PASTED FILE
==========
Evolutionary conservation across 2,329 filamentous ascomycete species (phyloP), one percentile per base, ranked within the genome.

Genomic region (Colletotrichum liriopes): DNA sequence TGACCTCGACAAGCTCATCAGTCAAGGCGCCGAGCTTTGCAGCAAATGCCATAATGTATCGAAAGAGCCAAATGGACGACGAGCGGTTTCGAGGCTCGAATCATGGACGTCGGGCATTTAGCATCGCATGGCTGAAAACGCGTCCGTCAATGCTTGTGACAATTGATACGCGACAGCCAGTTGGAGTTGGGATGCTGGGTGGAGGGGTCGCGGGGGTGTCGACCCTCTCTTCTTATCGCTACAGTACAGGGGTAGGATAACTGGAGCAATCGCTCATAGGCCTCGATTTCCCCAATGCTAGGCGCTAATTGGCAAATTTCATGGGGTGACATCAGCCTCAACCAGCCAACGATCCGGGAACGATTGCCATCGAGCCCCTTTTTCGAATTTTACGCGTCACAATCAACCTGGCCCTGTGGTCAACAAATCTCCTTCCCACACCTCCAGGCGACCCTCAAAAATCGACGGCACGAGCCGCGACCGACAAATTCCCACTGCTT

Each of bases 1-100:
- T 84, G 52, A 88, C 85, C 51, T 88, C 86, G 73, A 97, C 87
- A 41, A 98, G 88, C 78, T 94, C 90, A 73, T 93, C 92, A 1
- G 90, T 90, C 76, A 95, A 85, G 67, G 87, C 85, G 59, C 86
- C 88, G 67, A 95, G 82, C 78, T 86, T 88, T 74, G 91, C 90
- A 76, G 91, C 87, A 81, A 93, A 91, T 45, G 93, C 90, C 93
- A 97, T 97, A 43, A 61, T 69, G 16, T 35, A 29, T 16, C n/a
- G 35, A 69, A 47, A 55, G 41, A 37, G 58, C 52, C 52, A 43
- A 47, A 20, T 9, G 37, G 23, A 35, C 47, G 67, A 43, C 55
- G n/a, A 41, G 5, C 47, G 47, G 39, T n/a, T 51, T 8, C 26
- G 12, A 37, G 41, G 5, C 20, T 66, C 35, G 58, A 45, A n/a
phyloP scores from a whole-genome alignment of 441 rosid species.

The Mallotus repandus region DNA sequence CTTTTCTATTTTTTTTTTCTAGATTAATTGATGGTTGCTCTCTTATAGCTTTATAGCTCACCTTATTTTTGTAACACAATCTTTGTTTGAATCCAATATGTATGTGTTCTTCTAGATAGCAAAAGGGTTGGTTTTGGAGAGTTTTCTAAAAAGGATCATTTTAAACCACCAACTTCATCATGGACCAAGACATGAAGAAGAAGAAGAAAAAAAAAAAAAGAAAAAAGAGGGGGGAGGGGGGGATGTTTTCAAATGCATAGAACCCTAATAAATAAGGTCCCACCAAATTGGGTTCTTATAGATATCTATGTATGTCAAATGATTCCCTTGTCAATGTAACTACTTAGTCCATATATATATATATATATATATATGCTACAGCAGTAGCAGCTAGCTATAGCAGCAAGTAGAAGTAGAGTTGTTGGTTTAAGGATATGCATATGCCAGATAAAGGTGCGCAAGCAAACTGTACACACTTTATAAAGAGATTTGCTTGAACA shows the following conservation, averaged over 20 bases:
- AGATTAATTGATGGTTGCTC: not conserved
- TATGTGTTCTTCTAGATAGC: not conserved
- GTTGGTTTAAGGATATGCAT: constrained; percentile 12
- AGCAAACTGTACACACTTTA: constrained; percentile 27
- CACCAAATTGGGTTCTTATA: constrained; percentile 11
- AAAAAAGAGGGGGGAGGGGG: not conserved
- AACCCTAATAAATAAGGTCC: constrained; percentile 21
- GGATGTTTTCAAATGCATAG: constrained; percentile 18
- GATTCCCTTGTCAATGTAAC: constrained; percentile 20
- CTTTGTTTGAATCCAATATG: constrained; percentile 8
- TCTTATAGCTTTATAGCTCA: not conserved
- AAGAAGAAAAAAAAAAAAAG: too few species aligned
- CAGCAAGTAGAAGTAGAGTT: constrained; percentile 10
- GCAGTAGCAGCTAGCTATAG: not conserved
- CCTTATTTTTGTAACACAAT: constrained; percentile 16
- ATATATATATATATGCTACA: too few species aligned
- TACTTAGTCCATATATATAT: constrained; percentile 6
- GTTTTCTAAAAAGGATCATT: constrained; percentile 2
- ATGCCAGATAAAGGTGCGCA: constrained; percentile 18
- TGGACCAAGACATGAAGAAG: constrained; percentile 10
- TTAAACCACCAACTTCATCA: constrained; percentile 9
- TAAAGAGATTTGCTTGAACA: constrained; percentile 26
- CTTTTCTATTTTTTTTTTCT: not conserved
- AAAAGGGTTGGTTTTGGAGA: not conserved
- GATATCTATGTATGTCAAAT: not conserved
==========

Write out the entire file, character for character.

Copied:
Evolutionary conservation across 2,329 filamentous ascomycete species (phyloP), one percentile per base, ranked within the genome.

Genomic region (Colletotrichum liriopes): DNA sequence TGACCTCGACAAGCTCATCAGTCAAGGCGCCGAGCTTTGCAGCAAATGCCATAATGTATCGAAAGAGCCAAATGGACGACGAGCGGTTTCGAGGCTCGAATCATGGACGTCGGGCATTTAGCATCGCATGGCTGAAAACGCGTCCGTCAATGCTTGTGACAATTGATACGCGACAGCCAGTTGGAGTTGGGATGCTGGGTGGAGGGGTCGCGGGGGTGTCGACCCTCTCTTCTTATCGCTACAGTACAGGGGTAGGATAACTGGAGCAATCGCTCATAGGCCTCGATTTCCCCAATGCTAGGCGCTAATTGGCAAATTTCATGGGGTGACATCAGCCTCAACCAGCCAACGATCCGGGAACGATTGCCATCGAGCCCCTTTTTCGAATTTTACGCGTCACAATCAACCTGGCCCTGTGGTCAACAAATCTCCTTCCCACACCTCCAGGCGACCCTCAAAAATCGACGGCACGAGCCGCGACCGACAAATTCCCACTGCTT

Each of bases 1-100:
- T 84, G 52, A 88, C 85, C 51, T 88, C 86, G 73, A 97, C 87
- A 41, A 98, G 88, C 78, T 94, C 90, A 73, T 93, C 92, A 1
- G 90, T 90, C 76, A 95, A 85, G 67, G 87, C 85, G 59, C 86
- C 88, G 67, A 95, G 82, C 78, T 86, T 88, T 74, G 91, C 90
- A 76, G 91, C 87, A 81, A 93, A 91, T 45, G 93, C 90, C 93
- A 97, T 97, A 43, A 61, T 69, G 16, T 35, A 29, T 16, C n/a
- G 35, A 69, A 47, A 55, G 41, A 37, G 58, C 52, C 52, A 43
- A 47, A 20, T 9, G 37, G 23, A 35, C 47, G 67, A 43, C 55
- G n/a, A 41, G 5, C 47, G 47, G 39, T n/a, T 51, T 8, C 26
- G 12, A 37, G 41, G 5, C 20, T 66, C 35, G 58, A 45, A n/a
phyloP scores from a whole-genome alignment of 441 rosid species.

The Mallotus repandus region DNA sequence CTTTTCTATTTTTTTTTTCTAGATTAATTGATGGTTGCTCTCTTATAGCTTTATAGCTCACCTTATTTTTGTAACACAATCTTTGTTTGAATCCAATATGTATGTGTTCTTCTAGATAGCAAAAGGGTTGGTTTTGGAGAGTTTTCTAAAAAGGATCATTTTAAACCACCAACTTCATCATGGACCAAGACATGAAGAAGAAGAAGAAAAAAAAAAAAAGAAAAAAGAGGGGGGAGGGGGGGATGTTTTCAAATGCATAGAACCCTAATAAATAAGGTCCCACCAAATTGGGTTCTTATAGATATCTATGTATGTCAAATGATTCCCTTGTCAATGTAACTACTTAGTCCATATATATATATATATATATATATGCTACAGCAGTAGCAGCTAGCTATAGCAGCAAGTAGAAGTAGAGTTGTTGGTTTAAGGATATGCATATGCCAGATAAAGGTGCGCAAGCAAACTGTACACACTTTATAAAGAGATTTGCTTGAACA shows the following conservation, averaged over 20 bases:
- AGATTAATTGATGGTTGCTC: not conserved
- TATGTGTTCTTCTAGATAGC: not conserved
- GTTGGTTTAAGGATATGCAT: constrained; percentile 12
- AGCAAACTGTACACACTTTA: constrained; percentile 27
- CACCAAATTGGGTTCTTATA: constrained; percentile 11
- AAAAAAGAGGGGGGAGGGGG: not conserved
- AACCCTAATAAATAAGGTCC: constrained; percentile 21
- GGATGTTTTCAAATGCATAG: constrained; percentile 18
- GATTCCCTTGTCAATGTAAC: constrained; percentile 20
- CTTTGTTTGAATCCAATATG: constrained; percentile 8
- TCTTATAGCTTTATAGCTCA: not conserved
- AAGAAGAAAAAAAAAAAAAG: too few species aligned
- CAGCAAGTAGAAGTAGAGTT: constrained; percentile 10
- GCAGTAGCAGCTAGCTATAG: not conserved
- CCTTATTTTTGTAACACAAT: constrained; percentile 16
- ATATATATATATATGCTACA: too few species aligned
- TACTTAGTCCATATATATAT: constrained; percentile 6
- GTTTTCTAAAAAGGATCATT: constrained; percentile 2
- ATGCCAGATAAAGGTGCGCA: constrained; percentile 18
- TGGACCAAGACATGAAGAAG: constrained; percentile 10
- TTAAACCACCAACTTCATCA: constrained; percentile 9
- TAAAGAGATTTGCTTGAACA: constrained; percentile 26
- CTTTTCTATTTTTTTTTTCT: not conserved
- AAAAGGGTTGGTTTTGGAGA: not conserved
- GATATCTATGTATGTCAAAT: not conserved